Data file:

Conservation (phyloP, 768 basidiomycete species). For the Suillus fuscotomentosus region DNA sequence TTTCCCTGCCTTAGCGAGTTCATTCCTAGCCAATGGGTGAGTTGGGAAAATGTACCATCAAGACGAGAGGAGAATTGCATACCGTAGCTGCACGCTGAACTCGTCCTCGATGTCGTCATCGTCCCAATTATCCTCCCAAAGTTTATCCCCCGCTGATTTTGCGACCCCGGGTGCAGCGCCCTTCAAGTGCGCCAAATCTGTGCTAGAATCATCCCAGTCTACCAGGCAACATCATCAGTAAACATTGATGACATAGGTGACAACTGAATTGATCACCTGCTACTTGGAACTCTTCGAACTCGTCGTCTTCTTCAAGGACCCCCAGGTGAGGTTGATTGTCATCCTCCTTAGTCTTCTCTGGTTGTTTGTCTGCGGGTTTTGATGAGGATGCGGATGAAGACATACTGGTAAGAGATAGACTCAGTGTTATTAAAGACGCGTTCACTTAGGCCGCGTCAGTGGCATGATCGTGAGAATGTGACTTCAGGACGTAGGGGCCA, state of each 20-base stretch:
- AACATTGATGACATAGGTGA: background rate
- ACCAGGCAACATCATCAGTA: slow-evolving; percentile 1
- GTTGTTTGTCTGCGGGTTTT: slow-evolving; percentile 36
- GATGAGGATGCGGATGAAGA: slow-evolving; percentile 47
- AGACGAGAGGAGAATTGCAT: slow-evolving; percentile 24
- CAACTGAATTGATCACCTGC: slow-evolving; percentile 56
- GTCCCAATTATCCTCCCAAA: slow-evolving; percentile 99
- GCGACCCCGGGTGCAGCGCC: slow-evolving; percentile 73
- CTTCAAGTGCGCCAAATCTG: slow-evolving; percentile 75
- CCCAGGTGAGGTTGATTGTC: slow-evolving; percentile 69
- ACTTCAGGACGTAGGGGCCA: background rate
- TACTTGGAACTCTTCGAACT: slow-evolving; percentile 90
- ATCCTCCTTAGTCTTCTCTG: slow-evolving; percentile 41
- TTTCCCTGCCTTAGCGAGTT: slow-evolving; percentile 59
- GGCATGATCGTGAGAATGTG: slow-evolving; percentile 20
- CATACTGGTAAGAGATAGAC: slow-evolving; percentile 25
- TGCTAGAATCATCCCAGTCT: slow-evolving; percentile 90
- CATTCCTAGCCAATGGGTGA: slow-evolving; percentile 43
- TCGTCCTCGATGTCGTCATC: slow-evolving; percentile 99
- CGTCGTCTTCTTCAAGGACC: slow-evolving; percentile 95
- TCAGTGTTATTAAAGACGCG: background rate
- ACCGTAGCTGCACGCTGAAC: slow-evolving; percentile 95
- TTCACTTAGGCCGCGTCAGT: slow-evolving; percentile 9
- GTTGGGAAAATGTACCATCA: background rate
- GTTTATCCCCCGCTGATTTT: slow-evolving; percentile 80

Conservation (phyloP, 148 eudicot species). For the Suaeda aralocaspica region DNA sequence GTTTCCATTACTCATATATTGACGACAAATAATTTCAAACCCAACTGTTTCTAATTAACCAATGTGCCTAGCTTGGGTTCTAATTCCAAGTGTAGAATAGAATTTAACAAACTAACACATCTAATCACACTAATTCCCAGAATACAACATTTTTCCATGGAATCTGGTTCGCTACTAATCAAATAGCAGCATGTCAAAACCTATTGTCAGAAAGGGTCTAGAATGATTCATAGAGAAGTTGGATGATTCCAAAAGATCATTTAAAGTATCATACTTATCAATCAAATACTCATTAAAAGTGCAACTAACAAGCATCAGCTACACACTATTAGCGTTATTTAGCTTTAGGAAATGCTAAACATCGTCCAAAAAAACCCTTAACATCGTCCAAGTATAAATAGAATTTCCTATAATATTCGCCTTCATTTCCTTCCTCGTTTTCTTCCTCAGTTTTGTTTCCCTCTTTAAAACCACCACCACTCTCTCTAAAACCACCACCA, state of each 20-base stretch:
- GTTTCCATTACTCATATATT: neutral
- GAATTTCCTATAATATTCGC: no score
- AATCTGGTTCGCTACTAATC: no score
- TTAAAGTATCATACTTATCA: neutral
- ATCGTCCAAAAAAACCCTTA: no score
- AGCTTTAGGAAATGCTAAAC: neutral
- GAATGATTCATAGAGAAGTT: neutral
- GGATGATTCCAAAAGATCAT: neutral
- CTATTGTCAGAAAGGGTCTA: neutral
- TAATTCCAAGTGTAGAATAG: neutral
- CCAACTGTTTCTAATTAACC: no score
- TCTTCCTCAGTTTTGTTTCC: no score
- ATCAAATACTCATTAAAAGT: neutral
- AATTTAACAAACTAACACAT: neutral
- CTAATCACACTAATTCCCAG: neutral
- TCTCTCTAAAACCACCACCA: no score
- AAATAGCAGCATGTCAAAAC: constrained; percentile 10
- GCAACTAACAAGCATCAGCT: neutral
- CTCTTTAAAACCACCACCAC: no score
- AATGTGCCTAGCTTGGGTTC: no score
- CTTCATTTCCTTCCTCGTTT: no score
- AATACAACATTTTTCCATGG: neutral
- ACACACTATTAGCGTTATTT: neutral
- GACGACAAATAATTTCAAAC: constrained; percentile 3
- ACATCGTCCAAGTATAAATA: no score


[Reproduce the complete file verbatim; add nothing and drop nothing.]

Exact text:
Conservation (phyloP, 768 basidiomycete species). For the Suillus fuscotomentosus region DNA sequence TTTCCCTGCCTTAGCGAGTTCATTCCTAGCCAATGGGTGAGTTGGGAAAATGTACCATCAAGACGAGAGGAGAATTGCATACCGTAGCTGCACGCTGAACTCGTCCTCGATGTCGTCATCGTCCCAATTATCCTCCCAAAGTTTATCCCCCGCTGATTTTGCGACCCCGGGTGCAGCGCCCTTCAAGTGCGCCAAATCTGTGCTAGAATCATCCCAGTCTACCAGGCAACATCATCAGTAAACATTGATGACATAGGTGACAACTGAATTGATCACCTGCTACTTGGAACTCTTCGAACTCGTCGTCTTCTTCAAGGACCCCCAGGTGAGGTTGATTGTCATCCTCCTTAGTCTTCTCTGGTTGTTTGTCTGCGGGTTTTGATGAGGATGCGGATGAAGACATACTGGTAAGAGATAGACTCAGTGTTATTAAAGACGCGTTCACTTAGGCCGCGTCAGTGGCATGATCGTGAGAATGTGACTTCAGGACGTAGGGGCCA, state of each 20-base stretch:
- AACATTGATGACATAGGTGA: background rate
- ACCAGGCAACATCATCAGTA: slow-evolving; percentile 1
- GTTGTTTGTCTGCGGGTTTT: slow-evolving; percentile 36
- GATGAGGATGCGGATGAAGA: slow-evolving; percentile 47
- AGACGAGAGGAGAATTGCAT: slow-evolving; percentile 24
- CAACTGAATTGATCACCTGC: slow-evolving; percentile 56
- GTCCCAATTATCCTCCCAAA: slow-evolving; percentile 99
- GCGACCCCGGGTGCAGCGCC: slow-evolving; percentile 73
- CTTCAAGTGCGCCAAATCTG: slow-evolving; percentile 75
- CCCAGGTGAGGTTGATTGTC: slow-evolving; percentile 69
- ACTTCAGGACGTAGGGGCCA: background rate
- TACTTGGAACTCTTCGAACT: slow-evolving; percentile 90
- ATCCTCCTTAGTCTTCTCTG: slow-evolving; percentile 41
- TTTCCCTGCCTTAGCGAGTT: slow-evolving; percentile 59
- GGCATGATCGTGAGAATGTG: slow-evolving; percentile 20
- CATACTGGTAAGAGATAGAC: slow-evolving; percentile 25
- TGCTAGAATCATCCCAGTCT: slow-evolving; percentile 90
- CATTCCTAGCCAATGGGTGA: slow-evolving; percentile 43
- TCGTCCTCGATGTCGTCATC: slow-evolving; percentile 99
- CGTCGTCTTCTTCAAGGACC: slow-evolving; percentile 95
- TCAGTGTTATTAAAGACGCG: background rate
- ACCGTAGCTGCACGCTGAAC: slow-evolving; percentile 95
- TTCACTTAGGCCGCGTCAGT: slow-evolving; percentile 9
- GTTGGGAAAATGTACCATCA: background rate
- GTTTATCCCCCGCTGATTTT: slow-evolving; percentile 80

Conservation (phyloP, 148 eudicot species). For the Suaeda aralocaspica region DNA sequence GTTTCCATTACTCATATATTGACGACAAATAATTTCAAACCCAACTGTTTCTAATTAACCAATGTGCCTAGCTTGGGTTCTAATTCCAAGTGTAGAATAGAATTTAACAAACTAACACATCTAATCACACTAATTCCCAGAATACAACATTTTTCCATGGAATCTGGTTCGCTACTAATCAAATAGCAGCATGTCAAAACCTATTGTCAGAAAGGGTCTAGAATGATTCATAGAGAAGTTGGATGATTCCAAAAGATCATTTAAAGTATCATACTTATCAATCAAATACTCATTAAAAGTGCAACTAACAAGCATCAGCTACACACTATTAGCGTTATTTAGCTTTAGGAAATGCTAAACATCGTCCAAAAAAACCCTTAACATCGTCCAAGTATAAATAGAATTTCCTATAATATTCGCCTTCATTTCCTTCCTCGTTTTCTTCCTCAGTTTTGTTTCCCTCTTTAAAACCACCACCACTCTCTCTAAAACCACCACCA, state of each 20-base stretch:
- GTTTCCATTACTCATATATT: neutral
- GAATTTCCTATAATATTCGC: no score
- AATCTGGTTCGCTACTAATC: no score
- TTAAAGTATCATACTTATCA: neutral
- ATCGTCCAAAAAAACCCTTA: no score
- AGCTTTAGGAAATGCTAAAC: neutral
- GAATGATTCATAGAGAAGTT: neutral
- GGATGATTCCAAAAGATCAT: neutral
- CTATTGTCAGAAAGGGTCTA: neutral
- TAATTCCAAGTGTAGAATAG: neutral
- CCAACTGTTTCTAATTAACC: no score
- TCTTCCTCAGTTTTGTTTCC: no score
- ATCAAATACTCATTAAAAGT: neutral
- AATTTAACAAACTAACACAT: neutral
- CTAATCACACTAATTCCCAG: neutral
- TCTCTCTAAAACCACCACCA: no score
- AAATAGCAGCATGTCAAAAC: constrained; percentile 10
- GCAACTAACAAGCATCAGCT: neutral
- CTCTTTAAAACCACCACCAC: no score
- AATGTGCCTAGCTTGGGTTC: no score
- CTTCATTTCCTTCCTCGTTT: no score
- AATACAACATTTTTCCATGG: neutral
- ACACACTATTAGCGTTATTT: neutral
- GACGACAAATAATTTCAAAC: constrained; percentile 3
- ACATCGTCCAAGTATAAATA: no score